The Department of Energy’s Weatherization Assistance Program, targeted at low-income households, will provide upgrade support to about 35,000 homes per year. The program recently received an allocation of $3.1 billion, to help cover retrofits for an additional 450,000 households.
Retrofitting the existing housing stock for the aging population would require the construction of rails, ramps, elevators, etc. It would require a joint effort in home modifications and care services.
HUD allocated $30 million to the Older Adults Home Modification Grant Program in 2021. The program will support lower-income homeowners to pay for small-scale modifications.
Conversions of vacant office buildings into residential buildings added a record 20,000 apartments in 2021 alone. Such adaptive reuse has the potential to add to the housing
Ongoing affordability crisis and rising housing insecurity
Nationwide, the share of cost-burdened households (>30% of income on housing) stood at 30% in 2020. Out of all households, 14% are severely cost-burdened (>50% of income on housing). Renters, low-income households, and households of color continue to disproportionately bear the brunt of cost-burden housing. For example, 23% of the city’s renter population in New York City is severely cost-burdened.
So, where is the affordability crisis being felt the most? By looking at the soaring home price rates in various states and regions, the report concludes that the steepest increases have been recorded in metro areas in the South and West such as Cape Coral (41.1%), Tampa (31.2%), and Phoenix (28.2%) among others. In large Western metros, median sales price outpaced median income by more than 10 points, notably in San Jose (12.6%), San Francisco (11.3%), and Los Angeles (10.3%).
According to Moody’s Analytics, the median sales price in 2021 for existing homes was 5.3 times the median household income. New housing construction primarily adds to the upper end of the market. In just the past two years, the share of new homes that sold for at least $400,000 increased from a third of all homes to more than half (56 percent), signaling the glaring lack of affordable housing stock for sale.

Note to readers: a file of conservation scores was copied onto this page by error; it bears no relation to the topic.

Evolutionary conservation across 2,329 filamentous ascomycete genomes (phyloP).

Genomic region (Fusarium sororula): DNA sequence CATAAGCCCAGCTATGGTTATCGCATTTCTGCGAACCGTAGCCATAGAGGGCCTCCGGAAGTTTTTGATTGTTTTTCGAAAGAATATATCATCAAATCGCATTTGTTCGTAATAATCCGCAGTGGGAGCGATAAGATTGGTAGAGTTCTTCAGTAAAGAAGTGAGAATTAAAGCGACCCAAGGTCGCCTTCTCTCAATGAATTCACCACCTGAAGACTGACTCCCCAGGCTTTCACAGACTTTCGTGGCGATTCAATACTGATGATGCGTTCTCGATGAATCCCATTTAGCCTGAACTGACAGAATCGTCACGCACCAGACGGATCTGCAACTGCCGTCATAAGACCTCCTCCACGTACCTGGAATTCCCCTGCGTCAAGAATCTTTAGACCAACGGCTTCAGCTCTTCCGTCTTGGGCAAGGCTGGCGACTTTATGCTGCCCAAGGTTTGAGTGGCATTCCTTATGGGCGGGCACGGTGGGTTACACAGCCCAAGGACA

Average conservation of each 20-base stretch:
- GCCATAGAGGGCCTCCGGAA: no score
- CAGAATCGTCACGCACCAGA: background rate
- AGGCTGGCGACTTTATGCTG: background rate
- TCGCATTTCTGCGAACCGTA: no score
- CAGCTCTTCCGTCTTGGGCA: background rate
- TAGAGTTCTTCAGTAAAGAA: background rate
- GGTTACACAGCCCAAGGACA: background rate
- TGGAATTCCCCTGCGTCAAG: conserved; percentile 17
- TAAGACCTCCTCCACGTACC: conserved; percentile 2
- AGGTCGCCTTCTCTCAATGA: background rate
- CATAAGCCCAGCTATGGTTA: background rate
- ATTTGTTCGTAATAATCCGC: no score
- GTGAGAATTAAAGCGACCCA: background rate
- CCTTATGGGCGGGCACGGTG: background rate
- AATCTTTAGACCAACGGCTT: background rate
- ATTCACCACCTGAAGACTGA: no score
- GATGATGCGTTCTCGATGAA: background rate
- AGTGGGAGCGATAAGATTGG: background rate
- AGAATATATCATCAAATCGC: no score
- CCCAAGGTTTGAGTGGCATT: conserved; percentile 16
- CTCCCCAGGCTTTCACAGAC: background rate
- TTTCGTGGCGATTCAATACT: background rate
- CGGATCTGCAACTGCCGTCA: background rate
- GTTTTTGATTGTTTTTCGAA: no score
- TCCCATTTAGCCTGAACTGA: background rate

Evictions are back after Covid-era moratoriums end
During the pandemic, the federal government put in place various measures to strengthen housing security for the general population. These included moratoriums on evictions, mortgage servicing safeguards, emergency rental assistance, and more. With most of these measures now having run their course, housing insecurity is once again on the rise.
In August 2021, when the CDC moratorium on evictions was struck down, filings were 54% below the annual average (2012-16). In March 2022, this number rose to stand at just 2.5% below that average, indicating a nationwide trend of grave housing insecurity.
Once the Consumer Financial Protection Bureau’s mortgage servicing safeguards ended, foreclosure filings recorded a 39% jump in the first quarter of 2022, to 78,300.
The future of rental assistance programs
There’s a need for substantial, consistent investment in affordable rental housing. With affordability challenges facing the current project-based Section 8 units, alongside units built under Low-Income Housing Tax Credit (LIHTC) program, the future of affordable housing in the United States faces serious threats.
Maintenance of Section 8 public housing - The Rental Assistance Demonstration (RAD) program has converted public housing properties to section contracts, allowing public housing authorities to tap into additional sources of funding. Between 2012 and 2021, conversions of 160,000 public housing units increased the stock of project-based Section 8 housing to 1.3 million units.
Need to maintain the affordability of Section 8 and LIHTC programs - 130,700 project-based Section 8 and 138,300 LIHTC units could come to the end of their affordability periods by 2025. Since the units built under these programs can revert to the market rate once the affordability period expires, there is a need to maintain their affordability.
Alongside these challenges, the current shortages even in market-rate apartments, are expected to put additional pressure on the housing market.
Production of affordable housing continues to remain one of the major challenges of the housing market, especially given that housing supply is trailing behind demand by major points. Besides amping up the supply of new housing stock, upgrades to the existing stock through retrofitting are the need of the hour, given the imminent threat of the climate crisis. Federal support needs to be extended to low-income households and those most economically vulnerable, to ensure safe, decent housing access for the most marginalized sections of society.